The cracking and popping sounds in joints are often due to tendons or muscles moving over the joint or the popping of nitrogen bubbles normally in the joint space, and are not an early sign of arthritis. More »

Can you be overweight and still be fit?

Science is quite clear that excess weight carries considerable health risks, including a higher risk for heart attack, stroke, and diabetes. Yet where that weight accumulates may pose the greatest threat. A large waist size suggests excess visceral (belly) fat, which is stored in the abdominal cavity and surrounds vital organs like the pancreas, liver, and intestines. It poses an increased heart attack risk because of its association with high blood pressure, elevated blood sugars and abnormal lipid levels. (Locked) More »

Extra protein does not build more muscle

While it might seem natural to think that increasing protein intake could help improve muscle strength and performance, a new study confirmed that taking in more than the Recommended Dietary Allowance did not improve lean body mass, muscle performance, or physical function among older men. More »

Fermented foods can add depth to your diet

Fermented foods, which are preserved using an age-old method, can provide health benefits if eaten regularly. Fermented foods containing live active cultures can help support a healthy gut microbiome, which helps to ensure that the lining of the intestines is strong and doesn’t allow digested material to leak out of the intestinal tract. This condition, called leaky gut syndrome, has been linked to a number of chronic diseases and health conditions. (Locked) More »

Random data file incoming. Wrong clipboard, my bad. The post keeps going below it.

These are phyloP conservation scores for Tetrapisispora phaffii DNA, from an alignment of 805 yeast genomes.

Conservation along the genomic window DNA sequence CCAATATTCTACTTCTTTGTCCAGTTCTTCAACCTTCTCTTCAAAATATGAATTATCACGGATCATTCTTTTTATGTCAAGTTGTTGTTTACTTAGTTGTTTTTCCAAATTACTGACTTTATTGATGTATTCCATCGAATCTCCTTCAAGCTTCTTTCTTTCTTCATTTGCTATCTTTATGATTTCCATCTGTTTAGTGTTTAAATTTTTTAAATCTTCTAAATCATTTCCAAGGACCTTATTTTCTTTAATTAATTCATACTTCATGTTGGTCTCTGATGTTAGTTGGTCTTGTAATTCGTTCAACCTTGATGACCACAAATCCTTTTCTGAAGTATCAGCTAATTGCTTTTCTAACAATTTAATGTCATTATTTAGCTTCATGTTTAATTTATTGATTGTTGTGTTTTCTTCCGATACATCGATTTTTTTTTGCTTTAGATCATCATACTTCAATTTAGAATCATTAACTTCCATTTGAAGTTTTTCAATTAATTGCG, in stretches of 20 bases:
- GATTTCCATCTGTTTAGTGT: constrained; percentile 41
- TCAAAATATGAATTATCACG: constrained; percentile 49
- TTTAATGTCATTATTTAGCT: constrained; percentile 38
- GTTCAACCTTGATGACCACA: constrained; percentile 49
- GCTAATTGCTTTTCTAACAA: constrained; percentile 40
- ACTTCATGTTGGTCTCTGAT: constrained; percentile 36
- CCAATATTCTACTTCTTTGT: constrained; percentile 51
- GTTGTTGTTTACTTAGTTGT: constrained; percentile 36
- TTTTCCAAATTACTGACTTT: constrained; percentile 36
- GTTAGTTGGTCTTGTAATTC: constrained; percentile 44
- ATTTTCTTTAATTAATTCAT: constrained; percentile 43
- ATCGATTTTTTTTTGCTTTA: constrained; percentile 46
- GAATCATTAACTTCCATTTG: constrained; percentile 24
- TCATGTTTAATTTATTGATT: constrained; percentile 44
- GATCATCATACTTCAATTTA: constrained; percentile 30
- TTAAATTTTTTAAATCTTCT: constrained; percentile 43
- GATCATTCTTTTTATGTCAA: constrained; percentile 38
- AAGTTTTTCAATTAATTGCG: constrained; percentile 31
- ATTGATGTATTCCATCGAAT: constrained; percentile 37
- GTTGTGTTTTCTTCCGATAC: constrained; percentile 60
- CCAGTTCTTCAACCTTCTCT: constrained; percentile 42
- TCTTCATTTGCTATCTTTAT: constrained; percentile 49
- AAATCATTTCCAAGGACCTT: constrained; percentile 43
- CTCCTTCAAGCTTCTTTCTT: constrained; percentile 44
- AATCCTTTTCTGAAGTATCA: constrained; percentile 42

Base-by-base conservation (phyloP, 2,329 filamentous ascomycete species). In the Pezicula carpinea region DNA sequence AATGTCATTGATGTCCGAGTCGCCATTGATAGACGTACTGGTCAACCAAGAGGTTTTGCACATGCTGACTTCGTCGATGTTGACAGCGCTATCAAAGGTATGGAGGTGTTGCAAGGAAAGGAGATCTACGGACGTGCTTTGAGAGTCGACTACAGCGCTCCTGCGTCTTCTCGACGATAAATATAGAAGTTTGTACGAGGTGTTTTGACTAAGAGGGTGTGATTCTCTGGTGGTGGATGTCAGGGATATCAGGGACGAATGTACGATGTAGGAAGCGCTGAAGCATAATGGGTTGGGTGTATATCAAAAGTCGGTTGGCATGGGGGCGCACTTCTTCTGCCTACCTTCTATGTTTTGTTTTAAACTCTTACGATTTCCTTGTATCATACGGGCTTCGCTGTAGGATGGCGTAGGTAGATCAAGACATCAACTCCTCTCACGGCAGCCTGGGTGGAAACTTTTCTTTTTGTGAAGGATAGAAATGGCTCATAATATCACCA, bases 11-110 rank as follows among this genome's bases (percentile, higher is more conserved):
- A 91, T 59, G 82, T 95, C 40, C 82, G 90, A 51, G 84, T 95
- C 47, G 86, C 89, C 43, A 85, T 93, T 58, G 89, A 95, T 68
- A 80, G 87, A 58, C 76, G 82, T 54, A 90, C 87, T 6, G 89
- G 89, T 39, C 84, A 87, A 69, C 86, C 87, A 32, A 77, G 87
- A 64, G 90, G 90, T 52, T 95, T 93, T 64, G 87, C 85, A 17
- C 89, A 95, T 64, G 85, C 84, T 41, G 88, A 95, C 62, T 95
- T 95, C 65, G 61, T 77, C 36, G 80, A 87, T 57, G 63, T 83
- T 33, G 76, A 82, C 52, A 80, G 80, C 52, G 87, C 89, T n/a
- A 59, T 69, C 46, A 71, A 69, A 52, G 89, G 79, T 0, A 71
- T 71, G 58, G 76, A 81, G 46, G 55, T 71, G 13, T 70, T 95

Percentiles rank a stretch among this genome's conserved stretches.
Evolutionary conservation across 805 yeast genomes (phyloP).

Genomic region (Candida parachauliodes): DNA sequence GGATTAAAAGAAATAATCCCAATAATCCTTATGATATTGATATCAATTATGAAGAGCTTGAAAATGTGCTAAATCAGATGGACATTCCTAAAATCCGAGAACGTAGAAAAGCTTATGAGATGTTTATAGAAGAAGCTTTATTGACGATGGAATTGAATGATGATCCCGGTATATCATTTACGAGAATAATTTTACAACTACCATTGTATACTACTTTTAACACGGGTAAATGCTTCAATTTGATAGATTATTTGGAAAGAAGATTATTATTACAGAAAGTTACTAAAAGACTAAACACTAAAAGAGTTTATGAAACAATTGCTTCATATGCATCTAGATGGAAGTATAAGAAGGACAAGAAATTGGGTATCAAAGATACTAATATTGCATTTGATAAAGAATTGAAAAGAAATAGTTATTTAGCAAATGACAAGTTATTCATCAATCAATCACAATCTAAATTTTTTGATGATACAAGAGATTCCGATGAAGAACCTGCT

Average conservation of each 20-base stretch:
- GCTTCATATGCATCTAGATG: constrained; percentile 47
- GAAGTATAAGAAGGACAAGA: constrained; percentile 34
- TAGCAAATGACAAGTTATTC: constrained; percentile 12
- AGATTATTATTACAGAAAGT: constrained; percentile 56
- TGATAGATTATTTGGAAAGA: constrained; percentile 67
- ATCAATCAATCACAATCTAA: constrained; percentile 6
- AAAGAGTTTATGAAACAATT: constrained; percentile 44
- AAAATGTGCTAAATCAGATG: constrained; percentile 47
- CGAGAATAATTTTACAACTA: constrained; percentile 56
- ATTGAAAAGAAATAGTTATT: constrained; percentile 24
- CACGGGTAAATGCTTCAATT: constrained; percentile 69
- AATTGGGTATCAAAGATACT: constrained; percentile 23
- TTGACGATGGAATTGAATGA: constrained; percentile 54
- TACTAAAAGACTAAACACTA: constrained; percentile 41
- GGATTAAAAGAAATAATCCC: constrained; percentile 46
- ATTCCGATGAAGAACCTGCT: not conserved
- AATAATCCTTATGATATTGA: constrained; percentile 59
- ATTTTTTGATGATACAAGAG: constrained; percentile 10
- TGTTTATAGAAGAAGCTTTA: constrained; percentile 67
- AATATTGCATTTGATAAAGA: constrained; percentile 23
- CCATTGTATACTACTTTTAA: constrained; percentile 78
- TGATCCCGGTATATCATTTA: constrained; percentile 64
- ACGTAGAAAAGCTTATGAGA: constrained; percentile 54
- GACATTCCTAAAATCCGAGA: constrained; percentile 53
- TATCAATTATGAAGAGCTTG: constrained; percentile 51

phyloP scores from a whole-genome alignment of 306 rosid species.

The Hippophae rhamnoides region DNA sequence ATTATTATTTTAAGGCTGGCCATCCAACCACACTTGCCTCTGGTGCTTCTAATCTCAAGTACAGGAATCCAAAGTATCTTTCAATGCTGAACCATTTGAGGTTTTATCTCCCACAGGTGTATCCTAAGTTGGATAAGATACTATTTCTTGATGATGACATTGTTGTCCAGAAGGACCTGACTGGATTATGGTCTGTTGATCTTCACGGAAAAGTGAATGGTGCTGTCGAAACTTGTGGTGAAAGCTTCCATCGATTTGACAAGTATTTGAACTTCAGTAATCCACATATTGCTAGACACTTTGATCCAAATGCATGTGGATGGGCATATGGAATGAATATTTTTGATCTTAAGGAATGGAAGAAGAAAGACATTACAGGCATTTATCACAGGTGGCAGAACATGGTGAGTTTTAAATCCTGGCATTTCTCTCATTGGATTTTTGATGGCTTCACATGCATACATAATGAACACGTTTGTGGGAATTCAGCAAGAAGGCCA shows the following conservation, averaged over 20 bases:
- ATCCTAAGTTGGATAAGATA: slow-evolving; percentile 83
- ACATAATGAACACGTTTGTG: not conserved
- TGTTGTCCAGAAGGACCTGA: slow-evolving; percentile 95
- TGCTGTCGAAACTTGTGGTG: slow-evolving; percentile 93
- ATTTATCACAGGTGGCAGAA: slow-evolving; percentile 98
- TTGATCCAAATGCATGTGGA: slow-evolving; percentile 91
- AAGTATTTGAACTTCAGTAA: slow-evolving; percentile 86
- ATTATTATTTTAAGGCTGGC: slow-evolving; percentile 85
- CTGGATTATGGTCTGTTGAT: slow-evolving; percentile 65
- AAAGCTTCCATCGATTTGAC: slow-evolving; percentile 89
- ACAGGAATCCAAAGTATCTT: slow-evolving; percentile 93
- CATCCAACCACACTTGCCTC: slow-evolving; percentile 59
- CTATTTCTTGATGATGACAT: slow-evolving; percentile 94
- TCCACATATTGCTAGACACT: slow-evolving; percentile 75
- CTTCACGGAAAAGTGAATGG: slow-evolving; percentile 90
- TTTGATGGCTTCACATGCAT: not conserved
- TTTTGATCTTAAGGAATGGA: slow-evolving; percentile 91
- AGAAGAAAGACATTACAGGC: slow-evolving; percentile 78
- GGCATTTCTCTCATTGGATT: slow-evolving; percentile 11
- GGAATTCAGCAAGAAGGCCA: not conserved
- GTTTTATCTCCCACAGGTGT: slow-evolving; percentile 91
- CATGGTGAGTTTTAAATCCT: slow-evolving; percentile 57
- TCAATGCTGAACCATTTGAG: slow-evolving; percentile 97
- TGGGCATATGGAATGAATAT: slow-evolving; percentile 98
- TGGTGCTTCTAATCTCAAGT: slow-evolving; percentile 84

Is poison ivy contagious?

A rash from poison ivy can’t be passed from one person to another, but plant oil remaining on clothing or other items can cause a reaction. (Locked) More »

Precious metals and other important minerals for health

The body doesn’t manufacture essential minerals, such as calcium, magnesium, potassium, chromium, copper, and iron. Instead, the minerals come from diet. Most people can meet recommended intakes of dietary minerals by eating a healthy diet rich in fresh foods. But some minerals, such as magnesium, iron, potassium, and calcium, may be harder for people to obtain in the proper amounts. In those cases, it may be necessary to increase dietary intake of certain minerals or to take a dietary supplement. But it depends on an individual’s needs. (Locked) More »

The benefits and risks of multigenerational fitness parks

Multigenerational fitness parks offer fun ways to exercise. The parks include playground equipment that’s suitable for people of all ages: swings are sturdy and roomy; slides are wide, with gentle slopes; and seesaws have ergonomically designed seats that are easy to sit on. The equipment makes it possible for adults to play alongside their kids or grandkids or other children. The parks may also include outdoor fitness equipment, such as leg presses and recumbent bicycles to build leg, hip, and core muscles and elliptical or cross-country ski machines for a total body workout. (Locked) More »